So off the old gentleman rabbit started, limping on his crutch, for his rheumatism was troubling him again, and at his side swung his valise, with some crackers and cheese and bread and butter and jam in it—plenty of jam, too, let me tell you, for the red squirrel’s mamma could make lovely preserves, and this was carrot jam, with turnip frosting on it.
Well, Uncle Wiggily traveled on and on, over the hills and through the deep woods, and pretty soon he came to a place where he saw a lot of little black ants trying to carry to their nest a nice big piece of meat that some one had dropped.
“My, how hard those ants are working,” thought the rabbit. “But that meat is too heavy for them. I’ll have to help carry it.”
Now the piece of meat was only as big as a quarter of a small cocoanut, but, of course, that’s too big for an ant to carry; or even for forty-’leven ants, so Uncle Wiggily kindly lifted it for them, and put it in their nest.
“Thank you very much,” said the biggest ant. “If ever we can do you a favor, or any of your friends, we will.”
The old gentleman rabbit said he was glad to hear that, and then, taking up his crutch and valise again, on he went.
Pretty soon he came to a place in the woods where the sun was shining down through the trees, and a little brook was making pretty music over the stones. And then, all at once, the old gentleman rabbit heard a different kind of music, and it was that of a little bird singing. And this is the song.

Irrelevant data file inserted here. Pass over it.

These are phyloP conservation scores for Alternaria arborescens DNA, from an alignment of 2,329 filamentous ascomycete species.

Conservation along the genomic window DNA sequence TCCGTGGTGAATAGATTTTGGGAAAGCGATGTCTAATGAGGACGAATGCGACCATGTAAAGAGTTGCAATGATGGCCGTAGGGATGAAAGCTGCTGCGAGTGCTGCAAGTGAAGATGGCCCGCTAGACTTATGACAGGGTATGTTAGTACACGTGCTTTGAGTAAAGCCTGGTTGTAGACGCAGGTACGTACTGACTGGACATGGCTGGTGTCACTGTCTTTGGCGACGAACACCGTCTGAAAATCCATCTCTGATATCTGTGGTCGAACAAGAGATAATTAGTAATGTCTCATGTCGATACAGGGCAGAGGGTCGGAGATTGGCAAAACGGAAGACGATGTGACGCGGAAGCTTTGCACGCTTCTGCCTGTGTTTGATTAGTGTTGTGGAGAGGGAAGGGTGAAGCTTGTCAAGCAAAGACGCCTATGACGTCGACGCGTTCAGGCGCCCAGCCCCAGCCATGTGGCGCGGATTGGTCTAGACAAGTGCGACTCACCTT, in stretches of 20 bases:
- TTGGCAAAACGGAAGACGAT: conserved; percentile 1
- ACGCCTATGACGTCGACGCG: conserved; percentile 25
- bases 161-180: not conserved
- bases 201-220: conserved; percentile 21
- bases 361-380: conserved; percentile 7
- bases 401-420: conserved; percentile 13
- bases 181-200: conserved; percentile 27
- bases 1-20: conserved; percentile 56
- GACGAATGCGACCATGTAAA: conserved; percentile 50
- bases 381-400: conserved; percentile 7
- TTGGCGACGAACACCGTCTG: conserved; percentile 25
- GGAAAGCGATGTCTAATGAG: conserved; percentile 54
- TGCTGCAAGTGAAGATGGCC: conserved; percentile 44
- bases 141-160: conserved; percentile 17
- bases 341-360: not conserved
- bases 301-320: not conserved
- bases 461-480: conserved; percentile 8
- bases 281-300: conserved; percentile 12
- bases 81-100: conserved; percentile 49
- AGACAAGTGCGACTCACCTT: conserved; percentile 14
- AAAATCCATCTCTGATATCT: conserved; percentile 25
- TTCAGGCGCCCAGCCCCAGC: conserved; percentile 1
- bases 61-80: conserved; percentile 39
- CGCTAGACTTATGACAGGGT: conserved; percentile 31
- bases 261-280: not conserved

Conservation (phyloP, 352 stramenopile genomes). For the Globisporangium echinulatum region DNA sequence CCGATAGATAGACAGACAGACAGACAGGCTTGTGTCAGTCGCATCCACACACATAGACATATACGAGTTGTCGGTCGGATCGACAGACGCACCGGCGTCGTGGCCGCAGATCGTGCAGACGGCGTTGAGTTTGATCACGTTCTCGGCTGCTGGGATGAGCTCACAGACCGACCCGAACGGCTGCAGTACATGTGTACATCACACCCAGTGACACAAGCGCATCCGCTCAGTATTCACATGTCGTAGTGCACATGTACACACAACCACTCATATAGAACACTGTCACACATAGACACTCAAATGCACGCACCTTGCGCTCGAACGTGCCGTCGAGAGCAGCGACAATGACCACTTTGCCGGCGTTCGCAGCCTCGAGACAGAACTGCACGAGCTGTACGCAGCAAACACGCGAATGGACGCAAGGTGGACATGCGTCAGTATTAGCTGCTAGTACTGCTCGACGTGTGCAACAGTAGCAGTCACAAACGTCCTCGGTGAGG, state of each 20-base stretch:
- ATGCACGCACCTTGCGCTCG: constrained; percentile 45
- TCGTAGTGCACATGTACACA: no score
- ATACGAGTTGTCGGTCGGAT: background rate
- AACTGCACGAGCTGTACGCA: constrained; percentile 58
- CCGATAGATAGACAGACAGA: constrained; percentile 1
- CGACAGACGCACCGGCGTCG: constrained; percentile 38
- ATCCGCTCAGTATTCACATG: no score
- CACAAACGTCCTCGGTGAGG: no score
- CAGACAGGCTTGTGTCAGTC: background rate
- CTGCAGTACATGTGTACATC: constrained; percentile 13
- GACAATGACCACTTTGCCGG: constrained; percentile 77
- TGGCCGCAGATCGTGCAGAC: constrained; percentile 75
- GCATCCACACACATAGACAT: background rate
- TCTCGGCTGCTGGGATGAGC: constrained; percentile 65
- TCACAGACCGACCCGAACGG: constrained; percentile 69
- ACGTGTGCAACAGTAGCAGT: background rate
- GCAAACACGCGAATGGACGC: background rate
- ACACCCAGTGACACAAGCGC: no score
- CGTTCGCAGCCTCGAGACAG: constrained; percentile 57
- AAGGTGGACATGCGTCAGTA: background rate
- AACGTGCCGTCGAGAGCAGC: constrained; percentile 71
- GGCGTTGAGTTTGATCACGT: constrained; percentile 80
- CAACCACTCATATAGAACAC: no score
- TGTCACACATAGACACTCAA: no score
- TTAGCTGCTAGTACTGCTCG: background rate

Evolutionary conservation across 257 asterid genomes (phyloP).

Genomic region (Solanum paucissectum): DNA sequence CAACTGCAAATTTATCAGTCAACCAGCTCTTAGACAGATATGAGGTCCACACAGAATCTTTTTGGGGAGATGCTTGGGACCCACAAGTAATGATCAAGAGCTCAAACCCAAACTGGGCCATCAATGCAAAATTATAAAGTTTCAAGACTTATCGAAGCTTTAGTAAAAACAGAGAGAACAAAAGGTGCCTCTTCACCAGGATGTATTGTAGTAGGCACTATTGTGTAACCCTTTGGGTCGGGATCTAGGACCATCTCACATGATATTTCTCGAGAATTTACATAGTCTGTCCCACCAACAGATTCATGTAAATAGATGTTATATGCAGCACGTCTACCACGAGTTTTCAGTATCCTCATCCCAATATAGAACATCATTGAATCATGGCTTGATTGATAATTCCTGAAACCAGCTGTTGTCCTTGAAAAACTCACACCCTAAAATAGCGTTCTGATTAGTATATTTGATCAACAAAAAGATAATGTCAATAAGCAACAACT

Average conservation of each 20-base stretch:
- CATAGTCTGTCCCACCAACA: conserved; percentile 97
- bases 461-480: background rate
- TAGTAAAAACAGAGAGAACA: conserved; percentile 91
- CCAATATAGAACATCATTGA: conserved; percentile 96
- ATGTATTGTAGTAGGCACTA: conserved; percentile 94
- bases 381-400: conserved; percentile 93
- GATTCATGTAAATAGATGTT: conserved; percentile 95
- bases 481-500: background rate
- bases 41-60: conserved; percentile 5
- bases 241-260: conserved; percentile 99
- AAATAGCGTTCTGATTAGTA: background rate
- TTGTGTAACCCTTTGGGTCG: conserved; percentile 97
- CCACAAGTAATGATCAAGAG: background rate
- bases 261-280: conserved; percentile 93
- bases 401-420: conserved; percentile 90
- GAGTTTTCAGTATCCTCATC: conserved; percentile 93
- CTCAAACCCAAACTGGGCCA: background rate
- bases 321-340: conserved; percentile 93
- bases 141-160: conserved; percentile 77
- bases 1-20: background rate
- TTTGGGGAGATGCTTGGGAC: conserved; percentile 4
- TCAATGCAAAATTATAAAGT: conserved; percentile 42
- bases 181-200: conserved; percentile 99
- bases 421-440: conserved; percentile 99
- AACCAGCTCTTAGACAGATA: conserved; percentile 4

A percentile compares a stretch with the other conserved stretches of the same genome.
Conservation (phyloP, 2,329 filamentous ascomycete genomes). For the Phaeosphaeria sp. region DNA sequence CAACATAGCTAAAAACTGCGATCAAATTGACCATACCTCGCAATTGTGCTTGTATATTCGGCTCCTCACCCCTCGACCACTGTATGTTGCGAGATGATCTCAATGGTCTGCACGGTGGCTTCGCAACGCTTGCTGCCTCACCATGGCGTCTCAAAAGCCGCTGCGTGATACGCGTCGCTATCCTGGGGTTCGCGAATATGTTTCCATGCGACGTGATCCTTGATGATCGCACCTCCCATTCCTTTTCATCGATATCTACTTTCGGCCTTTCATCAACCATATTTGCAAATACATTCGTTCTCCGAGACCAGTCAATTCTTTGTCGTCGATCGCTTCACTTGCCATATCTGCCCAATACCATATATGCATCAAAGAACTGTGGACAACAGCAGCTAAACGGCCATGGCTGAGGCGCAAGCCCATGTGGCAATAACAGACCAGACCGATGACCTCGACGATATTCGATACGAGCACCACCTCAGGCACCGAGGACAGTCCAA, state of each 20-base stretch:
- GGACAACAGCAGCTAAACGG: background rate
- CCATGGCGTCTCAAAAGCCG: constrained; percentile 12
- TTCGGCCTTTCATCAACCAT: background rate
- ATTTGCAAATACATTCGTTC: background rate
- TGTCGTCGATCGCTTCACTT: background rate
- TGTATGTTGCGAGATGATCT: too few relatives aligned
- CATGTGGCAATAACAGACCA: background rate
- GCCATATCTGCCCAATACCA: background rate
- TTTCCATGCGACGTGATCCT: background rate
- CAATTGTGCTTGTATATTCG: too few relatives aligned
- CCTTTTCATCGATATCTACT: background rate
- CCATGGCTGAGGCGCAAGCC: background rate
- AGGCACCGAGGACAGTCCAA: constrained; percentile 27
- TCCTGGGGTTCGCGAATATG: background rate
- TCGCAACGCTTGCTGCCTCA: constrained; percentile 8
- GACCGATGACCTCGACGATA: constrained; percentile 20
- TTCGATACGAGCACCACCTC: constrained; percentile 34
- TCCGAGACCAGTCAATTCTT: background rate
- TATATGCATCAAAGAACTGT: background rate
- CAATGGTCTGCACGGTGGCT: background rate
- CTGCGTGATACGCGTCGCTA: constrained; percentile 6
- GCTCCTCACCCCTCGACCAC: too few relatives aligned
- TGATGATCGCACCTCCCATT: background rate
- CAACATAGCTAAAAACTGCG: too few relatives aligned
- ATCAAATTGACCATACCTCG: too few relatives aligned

Now I did not make up this song. It is much prettier than I could write, even if I had my Sunday-go-to-meeting clothes on, and I don’t know who did write it. But it used to be in my school reader when I was a little boy, and I liked it very much. I hope whoever did write it won’t mind if you sing it. This is it:
“There’s a little
brown bird sitting up in a tree,
He’s singing to you—he’s singing to me.
And what does he say, little girl—little boy?
Oh, the world’s running over with joy!”
Then the bird sang about how there were five eggs laid away up in a nest, and how, pretty soon, little birds would come out from them, and then, all of a sudden, the bird sang like this:
“But don’t meddle,—don’t
Little girl—little boy,
Or the world will lose some of its joy!”
“Ha! you seem quite happy this beautiful morning,” said Uncle Wiggily, as he paused under the tree where the bird was singing. “Why, I do declare,” he exclaimed. “If it isn’t Mrs. Wren! Well, I never in all my born days! I didn’t know you were back from the South yet.”
“Yes, Uncle Wiggily,” said the little brown wren, “I came up some time ago. But I’m real glad to see you. I’m going to take my little birdies out of the shell pretty soon. They are almost hatched.”
“Glad to hear it,” said the rabbit, politely, and then he told about seeking his fortune, and all of a sudden a great big ugly crow-bird flew down out of a tall tree and made a dash for Mrs. Wren to eat her up. But Mrs. Wren got out of the way just in time, and didn’t get caught.